- Third-Party Due Diligence and Payments. The Guidance says that companies must engage in risk based due diligence to understand the “qualifications and associations of its third-party partners, including its business reputation, and relationship, if any, with foreign officials.” Next a company should articulate a business rationale for the use of the third party. This would include an evaluation of the payment arrangement to ascertain that the compensation is reasonable and will not be used as a basis for corrupt payments. Lastly, there should be ongoing monitoring of third parties.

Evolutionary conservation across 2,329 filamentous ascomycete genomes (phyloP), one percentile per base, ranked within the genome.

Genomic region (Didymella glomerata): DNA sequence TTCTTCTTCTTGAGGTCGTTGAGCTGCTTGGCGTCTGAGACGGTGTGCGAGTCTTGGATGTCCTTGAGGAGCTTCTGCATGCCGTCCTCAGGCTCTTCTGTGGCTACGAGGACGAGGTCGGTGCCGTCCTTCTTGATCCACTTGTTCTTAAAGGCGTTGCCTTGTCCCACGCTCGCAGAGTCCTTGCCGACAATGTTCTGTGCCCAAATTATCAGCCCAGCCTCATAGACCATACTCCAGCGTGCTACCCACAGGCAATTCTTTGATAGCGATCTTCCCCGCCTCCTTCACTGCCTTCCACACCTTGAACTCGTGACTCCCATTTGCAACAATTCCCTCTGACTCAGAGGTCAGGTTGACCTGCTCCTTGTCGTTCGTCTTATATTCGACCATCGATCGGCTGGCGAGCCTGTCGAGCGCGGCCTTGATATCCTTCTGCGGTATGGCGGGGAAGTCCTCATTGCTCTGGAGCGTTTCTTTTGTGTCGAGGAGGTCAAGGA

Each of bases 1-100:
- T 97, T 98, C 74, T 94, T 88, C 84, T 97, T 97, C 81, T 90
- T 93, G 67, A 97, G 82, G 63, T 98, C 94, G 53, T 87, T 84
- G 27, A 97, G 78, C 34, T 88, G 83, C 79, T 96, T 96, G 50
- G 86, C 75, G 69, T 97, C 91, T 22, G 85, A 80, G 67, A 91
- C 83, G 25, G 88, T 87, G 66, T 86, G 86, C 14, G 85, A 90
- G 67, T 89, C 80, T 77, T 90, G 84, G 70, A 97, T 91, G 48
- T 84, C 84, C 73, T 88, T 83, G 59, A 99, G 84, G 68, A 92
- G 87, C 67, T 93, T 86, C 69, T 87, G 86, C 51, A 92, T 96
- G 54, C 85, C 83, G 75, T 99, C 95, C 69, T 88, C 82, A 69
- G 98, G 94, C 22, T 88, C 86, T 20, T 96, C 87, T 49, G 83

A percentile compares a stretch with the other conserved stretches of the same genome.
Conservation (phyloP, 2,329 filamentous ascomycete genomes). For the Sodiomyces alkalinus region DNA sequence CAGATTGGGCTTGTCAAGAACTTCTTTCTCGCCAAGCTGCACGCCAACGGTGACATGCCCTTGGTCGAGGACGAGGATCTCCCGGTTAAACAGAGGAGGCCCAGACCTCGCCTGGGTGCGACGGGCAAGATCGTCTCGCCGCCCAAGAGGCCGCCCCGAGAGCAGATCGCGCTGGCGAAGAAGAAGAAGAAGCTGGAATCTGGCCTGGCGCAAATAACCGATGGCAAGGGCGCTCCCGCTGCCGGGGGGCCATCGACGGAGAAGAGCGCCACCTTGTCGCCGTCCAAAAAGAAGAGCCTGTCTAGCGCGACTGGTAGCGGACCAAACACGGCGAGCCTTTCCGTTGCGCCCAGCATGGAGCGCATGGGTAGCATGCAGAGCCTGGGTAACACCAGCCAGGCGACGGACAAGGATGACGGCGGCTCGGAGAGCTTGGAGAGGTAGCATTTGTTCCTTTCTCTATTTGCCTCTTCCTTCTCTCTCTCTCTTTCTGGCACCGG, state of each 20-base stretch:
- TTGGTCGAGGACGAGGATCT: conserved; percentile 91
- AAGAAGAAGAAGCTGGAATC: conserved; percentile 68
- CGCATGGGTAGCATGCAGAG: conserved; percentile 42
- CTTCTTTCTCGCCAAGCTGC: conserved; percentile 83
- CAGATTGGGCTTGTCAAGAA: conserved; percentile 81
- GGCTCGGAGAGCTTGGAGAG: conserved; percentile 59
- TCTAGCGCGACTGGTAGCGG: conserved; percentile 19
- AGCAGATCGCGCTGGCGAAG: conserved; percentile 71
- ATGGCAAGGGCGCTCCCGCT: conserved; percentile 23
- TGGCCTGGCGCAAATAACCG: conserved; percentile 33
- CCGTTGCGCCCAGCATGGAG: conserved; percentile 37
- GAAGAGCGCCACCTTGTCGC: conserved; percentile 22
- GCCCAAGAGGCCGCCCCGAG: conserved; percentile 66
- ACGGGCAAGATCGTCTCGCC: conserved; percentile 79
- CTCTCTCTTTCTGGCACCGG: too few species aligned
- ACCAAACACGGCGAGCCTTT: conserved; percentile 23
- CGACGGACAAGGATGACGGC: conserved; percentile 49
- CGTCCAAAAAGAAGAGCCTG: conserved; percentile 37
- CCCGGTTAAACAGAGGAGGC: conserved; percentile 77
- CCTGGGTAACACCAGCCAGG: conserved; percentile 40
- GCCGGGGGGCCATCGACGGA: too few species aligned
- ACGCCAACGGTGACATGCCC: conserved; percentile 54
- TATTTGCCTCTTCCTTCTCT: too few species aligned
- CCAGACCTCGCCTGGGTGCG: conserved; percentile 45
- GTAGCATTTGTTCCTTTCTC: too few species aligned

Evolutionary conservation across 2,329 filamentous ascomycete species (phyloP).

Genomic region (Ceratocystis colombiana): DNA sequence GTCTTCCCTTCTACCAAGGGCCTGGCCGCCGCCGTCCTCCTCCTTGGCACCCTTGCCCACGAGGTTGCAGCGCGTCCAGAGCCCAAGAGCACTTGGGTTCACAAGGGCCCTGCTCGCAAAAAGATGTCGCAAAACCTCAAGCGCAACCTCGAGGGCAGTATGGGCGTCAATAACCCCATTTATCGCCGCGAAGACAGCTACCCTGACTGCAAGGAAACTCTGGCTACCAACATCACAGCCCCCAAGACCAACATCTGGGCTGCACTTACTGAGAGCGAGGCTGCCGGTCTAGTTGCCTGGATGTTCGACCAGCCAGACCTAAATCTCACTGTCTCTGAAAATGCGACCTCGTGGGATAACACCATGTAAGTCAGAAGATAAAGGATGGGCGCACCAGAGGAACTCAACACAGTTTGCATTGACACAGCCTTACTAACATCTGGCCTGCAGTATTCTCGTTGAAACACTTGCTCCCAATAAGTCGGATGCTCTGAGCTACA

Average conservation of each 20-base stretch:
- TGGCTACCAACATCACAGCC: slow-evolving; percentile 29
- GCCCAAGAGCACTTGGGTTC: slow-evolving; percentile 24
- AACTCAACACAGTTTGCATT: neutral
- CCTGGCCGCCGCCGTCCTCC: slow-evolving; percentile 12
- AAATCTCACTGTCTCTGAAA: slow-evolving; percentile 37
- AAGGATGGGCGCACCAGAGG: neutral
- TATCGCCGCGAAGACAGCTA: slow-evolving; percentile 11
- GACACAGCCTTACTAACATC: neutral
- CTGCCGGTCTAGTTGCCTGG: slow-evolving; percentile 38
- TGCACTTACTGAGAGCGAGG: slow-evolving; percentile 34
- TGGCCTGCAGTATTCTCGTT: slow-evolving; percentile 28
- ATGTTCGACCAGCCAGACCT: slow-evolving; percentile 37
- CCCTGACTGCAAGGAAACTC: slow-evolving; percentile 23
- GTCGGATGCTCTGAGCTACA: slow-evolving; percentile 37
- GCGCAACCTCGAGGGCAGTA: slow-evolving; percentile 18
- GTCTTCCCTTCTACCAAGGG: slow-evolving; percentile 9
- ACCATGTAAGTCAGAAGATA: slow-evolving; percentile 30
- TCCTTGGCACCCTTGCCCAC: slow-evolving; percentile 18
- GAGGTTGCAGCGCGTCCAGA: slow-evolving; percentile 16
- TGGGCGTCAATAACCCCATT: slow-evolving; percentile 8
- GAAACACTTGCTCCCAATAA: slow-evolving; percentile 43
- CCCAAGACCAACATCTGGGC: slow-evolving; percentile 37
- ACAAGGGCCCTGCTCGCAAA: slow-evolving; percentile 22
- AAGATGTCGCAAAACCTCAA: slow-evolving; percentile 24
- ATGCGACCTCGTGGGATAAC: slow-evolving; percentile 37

- Confidential Reporting and Internal Investigation. This means more than simply a hotline. The Guidance suggests that anonymous reporting, and perhaps even a company ombudsman, might be appropriate to have in place for employees to report allegations of corruption or violations of the FCPA. Furthermore, it is just as important what a company does after an allegation is made. The Guidance states, “once an allegation is made, companies should have in place an efficient, reliable, and properly funded process for investigating the allegation and documenting the company’s response, including any disciplinary or remediation measures taken.” The final message is what did you learn from the allegation and investigation and did you apply it in your company?